Would you pawn your brand-new touch-screen tablet to buy a gift for another? Did you hesitate a moment in answering that question?

When O. Henry wrote his short story “The Gift of the Magi,” the electronic essentials of today were still a way off. But he, nonetheless, hit a deep chord with his take on the true meaning of giving. A new musical version of the classic holiday tale, adapted and directed by local theater maven Michael J. Tobin, opened at the intimate theater space called The Footlights in Falmouth on Thursday night.

The story recounts the way two people give up something they hold dear for the sake of someone they hold dearer. Tobin has set the scene in Maine in the 1940s and mixed in a bunch of classic Christmas tunes with welcome touches of comedy. The result is 80 solid minutes of thoroughly entertaining holiday theater the whole family will enjoy.

Mark Calkins and Kari Presnell take the lead roles as a couple whose love is strong despite economic pressures that menace their bond. The two local theater veterans begin the tuneful show with a duet on Irving Berlin’s “I’ve Got My Love to Keep Me Warm” followed up shortly by “You’re All I Want for Christmas.” Both performers revealed fine singing voices, which they effectively adjusted to the confines of the small theater space.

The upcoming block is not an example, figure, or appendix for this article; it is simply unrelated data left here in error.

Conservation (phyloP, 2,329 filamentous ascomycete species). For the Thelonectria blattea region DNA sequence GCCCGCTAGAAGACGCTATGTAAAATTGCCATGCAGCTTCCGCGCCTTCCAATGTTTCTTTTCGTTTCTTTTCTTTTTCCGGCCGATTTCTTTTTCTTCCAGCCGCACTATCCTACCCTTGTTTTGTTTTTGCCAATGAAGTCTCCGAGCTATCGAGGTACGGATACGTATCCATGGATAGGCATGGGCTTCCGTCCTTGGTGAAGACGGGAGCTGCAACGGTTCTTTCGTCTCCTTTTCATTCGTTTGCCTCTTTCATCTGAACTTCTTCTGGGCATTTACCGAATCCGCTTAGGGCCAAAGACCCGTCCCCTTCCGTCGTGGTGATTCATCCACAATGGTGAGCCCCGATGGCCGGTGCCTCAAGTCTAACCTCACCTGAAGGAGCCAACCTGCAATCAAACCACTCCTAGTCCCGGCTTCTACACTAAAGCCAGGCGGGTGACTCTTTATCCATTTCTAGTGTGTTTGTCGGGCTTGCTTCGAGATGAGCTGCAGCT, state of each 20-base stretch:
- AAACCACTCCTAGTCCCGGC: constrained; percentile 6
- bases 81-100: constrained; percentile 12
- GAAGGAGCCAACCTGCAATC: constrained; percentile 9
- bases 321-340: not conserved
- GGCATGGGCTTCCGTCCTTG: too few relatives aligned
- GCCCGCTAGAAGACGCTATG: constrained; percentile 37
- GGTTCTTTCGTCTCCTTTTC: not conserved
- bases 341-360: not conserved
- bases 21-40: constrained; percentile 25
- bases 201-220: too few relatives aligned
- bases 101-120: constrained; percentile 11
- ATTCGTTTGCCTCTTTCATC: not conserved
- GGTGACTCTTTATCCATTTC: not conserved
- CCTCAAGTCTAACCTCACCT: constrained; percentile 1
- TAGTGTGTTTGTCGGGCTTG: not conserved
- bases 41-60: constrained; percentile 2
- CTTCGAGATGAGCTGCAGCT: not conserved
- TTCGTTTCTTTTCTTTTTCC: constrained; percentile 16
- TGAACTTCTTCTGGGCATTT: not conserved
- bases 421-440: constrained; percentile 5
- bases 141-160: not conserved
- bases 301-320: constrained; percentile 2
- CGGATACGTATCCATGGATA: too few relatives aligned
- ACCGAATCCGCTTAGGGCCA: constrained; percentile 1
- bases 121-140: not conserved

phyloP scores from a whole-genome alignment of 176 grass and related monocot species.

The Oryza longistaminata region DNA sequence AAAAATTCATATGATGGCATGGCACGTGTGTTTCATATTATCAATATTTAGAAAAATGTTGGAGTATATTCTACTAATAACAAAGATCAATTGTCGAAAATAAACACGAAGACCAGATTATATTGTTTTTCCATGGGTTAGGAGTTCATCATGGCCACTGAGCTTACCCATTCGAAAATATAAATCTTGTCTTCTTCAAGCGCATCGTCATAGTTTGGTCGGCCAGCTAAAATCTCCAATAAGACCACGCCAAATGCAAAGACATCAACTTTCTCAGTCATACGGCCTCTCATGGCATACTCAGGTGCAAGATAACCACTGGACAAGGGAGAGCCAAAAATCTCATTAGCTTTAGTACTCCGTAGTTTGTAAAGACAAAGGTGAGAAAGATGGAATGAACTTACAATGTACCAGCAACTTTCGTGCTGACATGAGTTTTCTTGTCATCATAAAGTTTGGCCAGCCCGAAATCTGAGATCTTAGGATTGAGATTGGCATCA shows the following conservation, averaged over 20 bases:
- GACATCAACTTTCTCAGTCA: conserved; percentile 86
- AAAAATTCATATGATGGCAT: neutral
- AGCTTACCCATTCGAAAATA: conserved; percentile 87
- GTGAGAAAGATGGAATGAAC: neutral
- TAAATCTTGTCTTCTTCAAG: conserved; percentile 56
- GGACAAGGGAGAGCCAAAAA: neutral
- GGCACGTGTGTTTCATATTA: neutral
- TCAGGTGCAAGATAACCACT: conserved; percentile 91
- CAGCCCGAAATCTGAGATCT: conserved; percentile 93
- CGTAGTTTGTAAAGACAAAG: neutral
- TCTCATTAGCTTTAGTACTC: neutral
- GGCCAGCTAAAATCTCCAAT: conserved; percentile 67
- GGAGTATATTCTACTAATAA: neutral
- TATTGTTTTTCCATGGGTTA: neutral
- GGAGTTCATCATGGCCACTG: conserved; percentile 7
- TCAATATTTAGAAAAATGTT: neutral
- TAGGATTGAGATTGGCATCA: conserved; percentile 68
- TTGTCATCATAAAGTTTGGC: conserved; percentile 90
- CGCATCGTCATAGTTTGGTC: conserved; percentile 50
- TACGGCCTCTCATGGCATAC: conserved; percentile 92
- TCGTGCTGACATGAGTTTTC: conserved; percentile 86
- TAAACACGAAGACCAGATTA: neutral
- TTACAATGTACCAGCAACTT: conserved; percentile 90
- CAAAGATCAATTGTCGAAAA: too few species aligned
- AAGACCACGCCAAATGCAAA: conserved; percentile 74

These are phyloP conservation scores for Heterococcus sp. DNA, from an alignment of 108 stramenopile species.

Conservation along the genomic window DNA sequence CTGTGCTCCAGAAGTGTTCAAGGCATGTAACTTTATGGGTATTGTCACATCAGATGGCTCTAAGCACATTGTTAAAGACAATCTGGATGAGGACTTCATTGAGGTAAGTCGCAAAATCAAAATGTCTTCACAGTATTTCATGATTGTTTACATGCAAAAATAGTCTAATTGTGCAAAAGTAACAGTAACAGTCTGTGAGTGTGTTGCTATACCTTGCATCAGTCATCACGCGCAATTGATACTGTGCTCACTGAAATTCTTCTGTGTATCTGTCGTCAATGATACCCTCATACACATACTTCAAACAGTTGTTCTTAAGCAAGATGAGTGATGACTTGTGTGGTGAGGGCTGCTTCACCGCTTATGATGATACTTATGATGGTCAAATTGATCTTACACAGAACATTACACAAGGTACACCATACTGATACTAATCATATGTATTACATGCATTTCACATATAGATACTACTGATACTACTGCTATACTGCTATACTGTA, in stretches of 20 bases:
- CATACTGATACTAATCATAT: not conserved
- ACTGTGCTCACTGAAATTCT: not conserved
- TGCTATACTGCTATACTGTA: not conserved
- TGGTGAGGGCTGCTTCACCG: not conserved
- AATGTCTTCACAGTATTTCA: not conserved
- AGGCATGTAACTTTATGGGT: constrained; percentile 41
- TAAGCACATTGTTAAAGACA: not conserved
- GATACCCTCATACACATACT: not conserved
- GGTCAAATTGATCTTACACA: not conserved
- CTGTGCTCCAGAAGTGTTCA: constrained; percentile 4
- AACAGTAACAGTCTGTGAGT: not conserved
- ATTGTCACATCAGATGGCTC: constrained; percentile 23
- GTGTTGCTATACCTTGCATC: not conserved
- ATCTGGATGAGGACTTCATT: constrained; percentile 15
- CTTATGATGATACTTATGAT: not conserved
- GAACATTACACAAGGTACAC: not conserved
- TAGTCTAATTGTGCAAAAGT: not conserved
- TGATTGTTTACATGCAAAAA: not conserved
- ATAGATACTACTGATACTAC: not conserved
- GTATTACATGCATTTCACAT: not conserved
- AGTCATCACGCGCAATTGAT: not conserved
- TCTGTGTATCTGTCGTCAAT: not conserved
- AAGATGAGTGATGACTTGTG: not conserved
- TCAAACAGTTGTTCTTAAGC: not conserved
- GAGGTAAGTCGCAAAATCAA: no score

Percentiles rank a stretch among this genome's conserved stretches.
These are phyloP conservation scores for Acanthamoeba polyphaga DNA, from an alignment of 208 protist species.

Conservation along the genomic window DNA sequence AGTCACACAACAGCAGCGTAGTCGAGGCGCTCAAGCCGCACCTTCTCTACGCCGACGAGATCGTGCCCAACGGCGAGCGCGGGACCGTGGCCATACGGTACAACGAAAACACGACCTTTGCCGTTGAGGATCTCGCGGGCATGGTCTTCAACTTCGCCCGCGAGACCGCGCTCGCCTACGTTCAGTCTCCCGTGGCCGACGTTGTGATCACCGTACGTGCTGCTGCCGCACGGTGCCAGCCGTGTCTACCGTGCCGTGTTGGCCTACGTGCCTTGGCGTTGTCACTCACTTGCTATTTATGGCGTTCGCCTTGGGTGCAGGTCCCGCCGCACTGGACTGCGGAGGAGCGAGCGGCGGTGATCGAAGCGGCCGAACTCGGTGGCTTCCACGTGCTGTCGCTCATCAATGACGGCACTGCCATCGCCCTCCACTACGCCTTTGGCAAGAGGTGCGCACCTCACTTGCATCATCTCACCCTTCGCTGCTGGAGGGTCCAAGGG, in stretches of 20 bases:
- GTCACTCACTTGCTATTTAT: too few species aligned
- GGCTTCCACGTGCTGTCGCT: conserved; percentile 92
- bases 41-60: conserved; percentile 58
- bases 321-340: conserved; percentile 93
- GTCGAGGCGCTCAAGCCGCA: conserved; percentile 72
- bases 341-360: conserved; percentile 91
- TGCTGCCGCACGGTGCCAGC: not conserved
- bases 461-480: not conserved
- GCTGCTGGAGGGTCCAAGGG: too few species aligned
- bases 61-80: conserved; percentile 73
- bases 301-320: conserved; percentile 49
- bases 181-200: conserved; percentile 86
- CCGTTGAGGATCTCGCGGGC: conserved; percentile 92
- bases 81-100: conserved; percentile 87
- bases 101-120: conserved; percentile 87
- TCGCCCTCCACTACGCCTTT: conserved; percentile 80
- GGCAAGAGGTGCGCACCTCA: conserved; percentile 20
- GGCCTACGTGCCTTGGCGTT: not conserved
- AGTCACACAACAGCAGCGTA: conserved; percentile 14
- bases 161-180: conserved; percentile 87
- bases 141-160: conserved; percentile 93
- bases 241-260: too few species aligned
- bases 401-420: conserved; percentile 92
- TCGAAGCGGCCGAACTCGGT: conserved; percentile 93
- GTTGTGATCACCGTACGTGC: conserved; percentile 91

The show takes the couple from early romance through their later years on a stage arranged to represent several locations. Their love may verge on stickiness at times, but, in the spirit of the season, audiences are likely to be entranced by the warmth conveyed.

A supporting cast of three contributed fine musical moments and well-timed comic relief.

Cheryl Reynolds had a number of strong moments. She is shown as an angel in duet with Calkins on “White Christmas” and later as the wife of a crusty pawn shop owner with whom she harmonizes on “I’ll Be Home For Christmas.” She also cracked up the crowd as a waitress counseling on the proper way to propose marriage.

David Murray found his best moments as the pawn shop owner who only seems to have more affection for his dog than his wife. And Gretchen Wood was funny as an earthy hair dealer singing “Here Comes Santa Claus.” She later got to be more serious with a take on “Have Yourself a Merry Little Christmas.”

An offstage Denise Calkins provided the keyboard accompaniment, and the indefatigable Tobin contributed the set, props, costumes, lighting and sound design and execution.

Get into the holiday spirit by seeing this gift of a show.

Steve Feeney is a freelance writer who lives in Portland.

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